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Taiwana democratic island off the southeastern coast of China. In the ‘90s, the two agreed that there is only ‘one China’ and Taiwan is a part of it. But both sides are allowed to have different interpretations of what this means in practice. If you’re thinking ‘huh?’ you’re not alone. Taiwan’s feelings towards China have gone hot and cold over the years. Today, the two have close economic ties. But Taiwan’s ruling party wants China to back off. Meanwhile China very much wants to make Taiwan an official part of the fam and takes steps (like trying to prevent Taiwan from joining international orgs) to make sure the island doesn’t move towards independence.

We Skimm'd more on China's global influence here.

The Big Issue

Since June, millions of people in Hong Kong have taken to the streets to protest an extradition bill that would have sent some criminal suspects to mainland China and certain other jurisdictions (like Taiwan). Hong Kong’s government said the bill is necessary to prosecute a Hong Kong man wanted on murder charges in Taiwan. But critics have worried it would allow the gov to detain pretty much anyone it wants.

Protests first broke out on June 9.

What’s the latest?

In September, Hong Kong leader Carrie Lam withdrew the bill. But she didn't resign – something critics have called for. And protests have continued for months after the decision to withdraw the bill.

The Debate

Some say, others say

The Impact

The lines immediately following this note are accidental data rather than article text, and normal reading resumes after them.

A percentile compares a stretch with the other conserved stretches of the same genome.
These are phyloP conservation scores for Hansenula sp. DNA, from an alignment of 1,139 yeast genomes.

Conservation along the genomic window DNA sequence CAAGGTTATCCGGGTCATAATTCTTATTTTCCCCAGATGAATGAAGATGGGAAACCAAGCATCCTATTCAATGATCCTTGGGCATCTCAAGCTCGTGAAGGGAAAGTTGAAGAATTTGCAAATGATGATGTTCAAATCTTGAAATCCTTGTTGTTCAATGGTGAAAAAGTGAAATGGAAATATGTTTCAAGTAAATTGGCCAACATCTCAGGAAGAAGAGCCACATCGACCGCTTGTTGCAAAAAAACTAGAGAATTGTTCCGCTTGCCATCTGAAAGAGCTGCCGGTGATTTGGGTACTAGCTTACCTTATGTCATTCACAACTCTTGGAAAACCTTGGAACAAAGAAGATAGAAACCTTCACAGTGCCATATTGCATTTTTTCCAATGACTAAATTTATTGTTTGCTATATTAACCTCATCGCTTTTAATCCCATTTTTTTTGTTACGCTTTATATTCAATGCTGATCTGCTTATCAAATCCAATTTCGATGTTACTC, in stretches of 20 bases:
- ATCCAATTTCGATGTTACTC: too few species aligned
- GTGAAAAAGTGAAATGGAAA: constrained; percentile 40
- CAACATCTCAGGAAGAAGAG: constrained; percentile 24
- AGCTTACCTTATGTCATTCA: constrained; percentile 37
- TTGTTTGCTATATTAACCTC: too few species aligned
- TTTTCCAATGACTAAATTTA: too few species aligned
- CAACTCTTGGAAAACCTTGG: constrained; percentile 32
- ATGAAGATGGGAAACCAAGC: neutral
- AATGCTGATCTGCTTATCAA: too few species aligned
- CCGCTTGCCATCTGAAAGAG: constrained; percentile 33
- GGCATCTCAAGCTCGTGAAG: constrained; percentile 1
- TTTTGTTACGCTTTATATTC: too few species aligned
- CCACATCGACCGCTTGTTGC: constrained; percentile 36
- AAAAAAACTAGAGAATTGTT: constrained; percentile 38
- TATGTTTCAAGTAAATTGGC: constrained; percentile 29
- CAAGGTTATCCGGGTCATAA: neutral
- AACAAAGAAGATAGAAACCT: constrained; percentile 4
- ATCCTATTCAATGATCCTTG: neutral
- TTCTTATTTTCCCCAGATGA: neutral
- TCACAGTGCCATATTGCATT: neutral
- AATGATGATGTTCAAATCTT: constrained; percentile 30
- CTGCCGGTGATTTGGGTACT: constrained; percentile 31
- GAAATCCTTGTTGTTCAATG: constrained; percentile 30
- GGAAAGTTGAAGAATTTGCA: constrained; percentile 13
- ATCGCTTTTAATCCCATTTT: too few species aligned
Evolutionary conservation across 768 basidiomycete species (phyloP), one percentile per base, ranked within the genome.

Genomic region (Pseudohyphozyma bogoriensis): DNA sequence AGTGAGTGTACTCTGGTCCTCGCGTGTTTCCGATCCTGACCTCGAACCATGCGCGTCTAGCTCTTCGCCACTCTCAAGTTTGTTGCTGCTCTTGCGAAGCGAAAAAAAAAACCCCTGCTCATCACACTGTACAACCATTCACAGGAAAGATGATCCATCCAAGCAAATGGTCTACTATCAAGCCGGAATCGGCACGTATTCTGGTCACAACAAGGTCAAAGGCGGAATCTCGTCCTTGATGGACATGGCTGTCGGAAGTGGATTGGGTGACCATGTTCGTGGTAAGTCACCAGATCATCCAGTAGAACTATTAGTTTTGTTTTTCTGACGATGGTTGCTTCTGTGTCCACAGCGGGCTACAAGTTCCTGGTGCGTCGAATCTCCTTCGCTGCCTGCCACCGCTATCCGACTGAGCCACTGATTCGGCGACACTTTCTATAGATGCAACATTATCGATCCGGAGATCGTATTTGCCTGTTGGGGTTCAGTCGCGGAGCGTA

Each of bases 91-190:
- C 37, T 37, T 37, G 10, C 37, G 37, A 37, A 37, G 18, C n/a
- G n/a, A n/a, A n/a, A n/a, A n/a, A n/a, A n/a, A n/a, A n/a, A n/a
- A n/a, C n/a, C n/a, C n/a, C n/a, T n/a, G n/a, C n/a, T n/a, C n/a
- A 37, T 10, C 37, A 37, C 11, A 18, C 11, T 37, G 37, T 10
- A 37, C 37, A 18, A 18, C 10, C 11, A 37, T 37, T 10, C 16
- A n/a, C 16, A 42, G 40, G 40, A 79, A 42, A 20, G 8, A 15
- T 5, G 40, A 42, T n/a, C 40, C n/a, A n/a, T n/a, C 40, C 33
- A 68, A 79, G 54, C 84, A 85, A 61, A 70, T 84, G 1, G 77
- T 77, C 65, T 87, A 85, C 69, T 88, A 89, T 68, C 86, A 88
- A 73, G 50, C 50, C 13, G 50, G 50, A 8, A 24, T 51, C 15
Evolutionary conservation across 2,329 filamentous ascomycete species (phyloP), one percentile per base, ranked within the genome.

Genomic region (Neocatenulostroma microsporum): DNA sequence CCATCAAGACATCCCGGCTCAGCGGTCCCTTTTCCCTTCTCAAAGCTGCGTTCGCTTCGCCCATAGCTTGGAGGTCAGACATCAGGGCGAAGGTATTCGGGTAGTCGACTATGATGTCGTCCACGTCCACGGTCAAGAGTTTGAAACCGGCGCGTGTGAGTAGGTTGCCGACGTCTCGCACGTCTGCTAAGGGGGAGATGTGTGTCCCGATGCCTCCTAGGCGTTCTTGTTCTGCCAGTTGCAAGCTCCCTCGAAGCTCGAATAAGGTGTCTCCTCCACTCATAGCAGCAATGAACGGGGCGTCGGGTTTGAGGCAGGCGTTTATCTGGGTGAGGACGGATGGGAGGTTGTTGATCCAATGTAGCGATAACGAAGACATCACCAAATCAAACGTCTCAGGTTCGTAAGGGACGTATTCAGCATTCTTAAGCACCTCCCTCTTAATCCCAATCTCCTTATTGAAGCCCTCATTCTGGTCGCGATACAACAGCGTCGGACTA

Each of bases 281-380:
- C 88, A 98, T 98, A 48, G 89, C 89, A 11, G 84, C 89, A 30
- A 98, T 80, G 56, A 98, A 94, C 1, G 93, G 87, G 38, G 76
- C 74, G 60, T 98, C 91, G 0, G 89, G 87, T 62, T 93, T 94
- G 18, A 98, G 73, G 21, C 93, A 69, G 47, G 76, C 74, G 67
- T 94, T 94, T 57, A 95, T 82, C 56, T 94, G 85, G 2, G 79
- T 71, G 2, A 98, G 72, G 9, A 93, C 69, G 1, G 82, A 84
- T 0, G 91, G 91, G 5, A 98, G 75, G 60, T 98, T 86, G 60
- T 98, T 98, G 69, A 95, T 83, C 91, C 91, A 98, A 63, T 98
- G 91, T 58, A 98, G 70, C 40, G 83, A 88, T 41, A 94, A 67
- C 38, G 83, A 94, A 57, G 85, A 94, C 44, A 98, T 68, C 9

On Hong Kong…even though the bill has been withdrawn, there are still concerns over China encroaching on Hong Kong’s civic liberties decades before their “one country, two systems” agreement expires. Plus, Hong Kong is an international business hub. And this sort of tension could put the territory’s economic relationships on edge. We get into that in Skimm This:

Agree to disagree

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On the US…aka China’s biggest competition on the global stage. They’re the two largest economies in the world, and both are fighting to be the diplomatic and economic kings of the 21st century. Any sign that China and Hong Kong are getting cozier and squashing democratic values could impact US-Hong Kong economic relations. And one group that makes recommendations to Congress says an extradition law would create security risks for US citizens living or traveling in Hong Kong.

Asia…it’s the world’s most populous region. And as Beijing has upped its influence in the area, developing countries have started taking cues from China’s authoritarianism. Meanwhile, unrest in Hong Kong could impact China’s ability to exercise more control over other nearby autonomous and semi-autonomous regions – like Macau, Tibet, and Taiwan.


China views any shift toward or desire for democracy as a threat to its one-party system. Political crises like the latest one in Hong Kong make people on all sides nervous. China about Hong Kong’s outspoken dissent. Hong Kong about China’s growing foothold. And the West about what a global power shift could mean for the world.